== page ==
By Diane Wright Hirsch
Senior Extension Educator, Food Safety
One of the best things about early summer in Connecticut is strawberry season. It just makes no sense to buy California berries at the supermarket in June or July. I once saw a post on a local farm’s Facebook page where a customer shared a picture of two strawberries cut in half….the Connecticut berry was deep, dark red in color and looked to be juicy and fresh. The supermarket berry was pale and dry looking. Seriously, it is not a difficult choice!
In an article on the University of Illinois Extension web site, Drusilla Banks and Ron Wolford gathered some facts on the history and lore of the strawberry. Some thoughts to ponder when working on your strawberry patch—or filling your bucket at the local pick-your-own:
- “Madame Tallien, a prominent figure at the court of the Emperor Napoleon, was famous for bathing in the juice of fresh strawberries. She used 22 pounds per basin, needless to say, she did not bathe daily.
- The American Indians were already eating strawberries when the colonists arrived. The crushed berries were mixed with cornmeal and baked into strawberry bread. After trying this bread, Colonists developed their own version of the recipe and strawberry shortcake was created.
- The strawberry was a symbol for Venus, the Goddess of Love, because of its heart shapes and red color.” urbanext.uiuc.edu/strawberries
Picking your own berries (PYO)
Strawberries are ready to harvest when they are a bright shiny red color. If they are greenish or whitish, leave them on the vine. They will not ripen further after harvesting. Very dark berries are likely to be overripe—you will need to eat them on the day you pick.
First, don’t pick if you are sick. Stay home and let someone else do the picking. Before heading out to pick the berries, wash your hands. If you go to a PYO operation, ask if they have handwashing facilities. In a pinch, can you use a hand sanitizer? Hand sanitizer should not be a substitute for washing hands with soap and water. Dirty, wet or sweaty hands are not much safer when rubbed together with a glob of hand sanitizer. In addition, hand sanitizers are not effective against all types of microorganisms: especially viruses such as the Norovirus. So, whenever possible, wash your hands the old-fashioned way.
Pick berries that are bright red and leave those that are overripe, mushy or moldy. If you are planning to make jam or jelly, don’t think that you can get by with shoddy, overripe berries—you might end up with shoddy, overly-soft jam: you will never end up with a product that is of better quality than the fruits or vegetables that you started out with.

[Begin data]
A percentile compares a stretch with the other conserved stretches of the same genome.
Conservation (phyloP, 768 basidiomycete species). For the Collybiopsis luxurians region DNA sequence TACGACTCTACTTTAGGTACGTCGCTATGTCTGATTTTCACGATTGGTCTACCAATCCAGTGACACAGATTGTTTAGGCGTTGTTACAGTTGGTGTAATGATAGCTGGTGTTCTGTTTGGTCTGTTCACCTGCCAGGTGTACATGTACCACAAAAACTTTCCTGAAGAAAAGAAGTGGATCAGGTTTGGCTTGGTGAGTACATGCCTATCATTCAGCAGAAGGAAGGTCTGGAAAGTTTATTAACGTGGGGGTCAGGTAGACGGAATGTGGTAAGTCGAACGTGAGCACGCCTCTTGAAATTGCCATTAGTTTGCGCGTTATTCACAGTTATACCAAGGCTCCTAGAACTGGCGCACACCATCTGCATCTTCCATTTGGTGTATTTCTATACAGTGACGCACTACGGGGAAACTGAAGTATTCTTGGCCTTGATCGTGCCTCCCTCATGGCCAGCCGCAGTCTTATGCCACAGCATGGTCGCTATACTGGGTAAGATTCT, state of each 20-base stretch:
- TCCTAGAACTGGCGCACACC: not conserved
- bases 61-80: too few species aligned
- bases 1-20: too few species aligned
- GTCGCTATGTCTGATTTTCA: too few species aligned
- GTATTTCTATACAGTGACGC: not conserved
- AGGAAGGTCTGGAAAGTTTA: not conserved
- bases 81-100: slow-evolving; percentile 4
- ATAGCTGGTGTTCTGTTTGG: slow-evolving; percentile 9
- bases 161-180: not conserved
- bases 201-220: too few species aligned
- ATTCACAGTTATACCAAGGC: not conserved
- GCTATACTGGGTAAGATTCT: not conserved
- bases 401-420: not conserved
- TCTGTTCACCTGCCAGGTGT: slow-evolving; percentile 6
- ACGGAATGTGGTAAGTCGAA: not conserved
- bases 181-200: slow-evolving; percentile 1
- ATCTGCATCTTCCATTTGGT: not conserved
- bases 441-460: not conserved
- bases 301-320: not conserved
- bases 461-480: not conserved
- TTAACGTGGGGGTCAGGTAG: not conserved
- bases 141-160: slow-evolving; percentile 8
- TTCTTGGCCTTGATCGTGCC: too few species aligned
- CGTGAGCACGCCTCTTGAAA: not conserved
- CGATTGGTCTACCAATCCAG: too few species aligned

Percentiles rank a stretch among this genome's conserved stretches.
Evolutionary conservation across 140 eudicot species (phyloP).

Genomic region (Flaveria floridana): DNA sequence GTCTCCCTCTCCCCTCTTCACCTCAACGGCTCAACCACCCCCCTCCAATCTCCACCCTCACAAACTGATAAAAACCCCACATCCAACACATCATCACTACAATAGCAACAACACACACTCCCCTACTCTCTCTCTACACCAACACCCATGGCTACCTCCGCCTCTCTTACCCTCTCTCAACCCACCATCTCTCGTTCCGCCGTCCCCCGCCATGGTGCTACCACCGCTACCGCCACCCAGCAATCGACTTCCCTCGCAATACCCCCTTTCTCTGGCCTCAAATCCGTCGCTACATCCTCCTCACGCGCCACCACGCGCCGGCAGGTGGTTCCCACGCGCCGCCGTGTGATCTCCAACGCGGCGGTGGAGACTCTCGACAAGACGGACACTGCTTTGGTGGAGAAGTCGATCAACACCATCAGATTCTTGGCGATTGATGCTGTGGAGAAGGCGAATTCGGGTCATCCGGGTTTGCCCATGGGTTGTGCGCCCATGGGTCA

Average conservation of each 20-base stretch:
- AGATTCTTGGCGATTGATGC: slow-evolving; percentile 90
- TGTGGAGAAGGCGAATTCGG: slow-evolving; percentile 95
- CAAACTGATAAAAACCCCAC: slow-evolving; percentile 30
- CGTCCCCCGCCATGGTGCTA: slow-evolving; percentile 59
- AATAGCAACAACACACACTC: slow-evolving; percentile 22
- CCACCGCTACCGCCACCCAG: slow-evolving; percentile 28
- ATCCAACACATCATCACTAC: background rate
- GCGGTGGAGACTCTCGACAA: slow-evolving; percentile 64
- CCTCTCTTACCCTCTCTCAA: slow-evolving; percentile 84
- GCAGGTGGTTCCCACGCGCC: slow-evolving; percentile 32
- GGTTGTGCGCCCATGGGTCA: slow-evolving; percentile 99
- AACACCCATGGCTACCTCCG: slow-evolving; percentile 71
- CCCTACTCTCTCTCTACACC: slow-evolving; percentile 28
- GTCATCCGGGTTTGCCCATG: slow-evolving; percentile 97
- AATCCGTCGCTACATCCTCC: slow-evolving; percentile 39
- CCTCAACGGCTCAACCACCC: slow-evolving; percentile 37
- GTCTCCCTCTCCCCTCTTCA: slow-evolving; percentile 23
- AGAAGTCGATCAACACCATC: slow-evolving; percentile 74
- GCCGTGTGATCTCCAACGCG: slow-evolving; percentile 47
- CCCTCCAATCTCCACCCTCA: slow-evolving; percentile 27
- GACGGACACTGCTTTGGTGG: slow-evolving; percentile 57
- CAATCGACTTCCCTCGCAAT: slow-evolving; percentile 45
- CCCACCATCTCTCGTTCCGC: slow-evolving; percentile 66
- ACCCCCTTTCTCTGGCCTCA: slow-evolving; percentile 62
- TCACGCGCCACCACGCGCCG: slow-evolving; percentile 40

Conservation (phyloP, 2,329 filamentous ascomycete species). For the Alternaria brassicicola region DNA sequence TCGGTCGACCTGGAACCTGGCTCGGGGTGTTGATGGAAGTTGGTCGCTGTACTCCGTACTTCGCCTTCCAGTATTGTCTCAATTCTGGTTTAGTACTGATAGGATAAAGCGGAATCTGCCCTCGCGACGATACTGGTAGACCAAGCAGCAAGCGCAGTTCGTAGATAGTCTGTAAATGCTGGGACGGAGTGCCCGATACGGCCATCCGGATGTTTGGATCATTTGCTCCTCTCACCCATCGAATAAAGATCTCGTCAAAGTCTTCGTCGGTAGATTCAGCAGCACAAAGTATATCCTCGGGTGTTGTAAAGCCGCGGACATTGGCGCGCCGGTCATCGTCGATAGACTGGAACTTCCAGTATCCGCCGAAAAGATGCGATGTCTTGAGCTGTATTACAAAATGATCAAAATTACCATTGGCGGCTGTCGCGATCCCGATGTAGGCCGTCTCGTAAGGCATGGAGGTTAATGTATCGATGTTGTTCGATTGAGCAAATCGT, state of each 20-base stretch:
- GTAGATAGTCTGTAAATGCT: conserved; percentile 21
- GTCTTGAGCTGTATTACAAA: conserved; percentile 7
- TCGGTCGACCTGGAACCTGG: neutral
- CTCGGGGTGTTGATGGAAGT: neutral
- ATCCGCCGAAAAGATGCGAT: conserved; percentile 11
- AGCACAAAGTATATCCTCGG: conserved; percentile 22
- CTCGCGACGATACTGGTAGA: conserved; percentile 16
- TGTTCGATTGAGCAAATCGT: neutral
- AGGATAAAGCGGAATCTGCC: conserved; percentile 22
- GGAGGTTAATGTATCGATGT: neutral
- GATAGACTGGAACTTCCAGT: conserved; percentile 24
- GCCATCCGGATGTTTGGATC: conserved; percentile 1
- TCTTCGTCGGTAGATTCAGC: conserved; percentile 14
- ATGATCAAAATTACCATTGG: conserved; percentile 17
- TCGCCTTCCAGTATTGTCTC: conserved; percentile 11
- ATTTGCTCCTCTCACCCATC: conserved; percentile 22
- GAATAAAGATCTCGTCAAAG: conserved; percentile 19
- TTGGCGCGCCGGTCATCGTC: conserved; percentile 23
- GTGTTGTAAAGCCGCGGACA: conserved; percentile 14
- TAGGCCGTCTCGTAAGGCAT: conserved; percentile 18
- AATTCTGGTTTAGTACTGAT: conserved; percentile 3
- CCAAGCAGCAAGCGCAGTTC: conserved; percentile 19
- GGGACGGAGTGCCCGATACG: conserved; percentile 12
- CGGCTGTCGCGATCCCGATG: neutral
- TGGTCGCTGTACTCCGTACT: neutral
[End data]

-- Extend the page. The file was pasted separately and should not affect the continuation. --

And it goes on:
Refrigerate the berries as soon as you can after picking. This will help with shelf life. But, do not wash the berries first. If washed, the berries are more likely to get moldy in your refrigerator. Store unwashed berries loosely covered with plastic wrap in the coldest part of your refrigerator for two to three days at most. Always wash them before eating. To wash, place berries in a colander and rinse under cold running water. Do not allow berries to soak in water—they will soak up the water, lose color, flavor and vitamin C.
For the best results, pick fully ripe, firm berries with a deep red color. Throw out any immature or unripe berries or those with rot, soft spots or mold. Wash and remove caps.
You may choose to freeze your berries with or without sugar. While many choose sugar-free because of perceived health benefits, keep in mind that for high quality results, packing in sugar is your best choice. Unsweetened packs generally yield a product that does not have the plump texture and good color of those packed with sugar. The fruits freeze harder and take longer to thaw. While some fruits are acceptable when packed without sugar, strawberries are best packed with sugar. The exception is if you are freezing berries to make into jam at a later date (and of course, if you must use sugar free products as part of a health regimen).
Unsweetened Dry Pack (for making jam later)
Simply pack the washed and drained fruit into a container, seal and freeze. A tray pack is an alternative that may make the fruit easier to remove from the container. Spread a single layer of fruit on shallow trays and freeze. When frozen, promptly package and return to the freezer. Be sure to package the fruit as soon as it is frozen, to prevent freezer burn. Use bags or hard plastic containers made for use in the freezer.
Whole Berries Sugar Pack
Add three-fourths of a cup of sugar to one quart (one and one-third pounds) of strawberries and mix thoroughly. Stir until most of the sugar is dissolved or let stand for 15 minutes. Put into plastic freezer bags or freezer container.
Sliced or Crushed– Prepare for packing as for whole strawberries; then slice or crush partially or completely. To one quart (one and one-third pounds), berries add three-fourths of a cup of sugar; mix thoroughly. Stir until most of the sugar is dissolved or let stand for 15 minutes. Pack into freezer bags or hard plastic freezer containers.
If you want to make strawberry jam, visit the National Center for Home Food Preservation. You will find a tested recipe for strawberry jam as well as many other canning recipes. Extension now recommends that all jams and jellies be processed in a water bath canner. This means that you must use glass jars with two-piece canning lids. The five-minute process will minimize the chance that molds and yeasts will spoil your jam. Shelf life will improve and you won’t waste all your hard work and precious berries.
For more information about safe handling of fresh-picked strawberries, contact the UConn Home and Garden Education Center at 877-486-6271 or www.ladybug.uconn.eduor the National Center for Home Food Preservation for canning and freezing information at www.uga.edu/nchfp.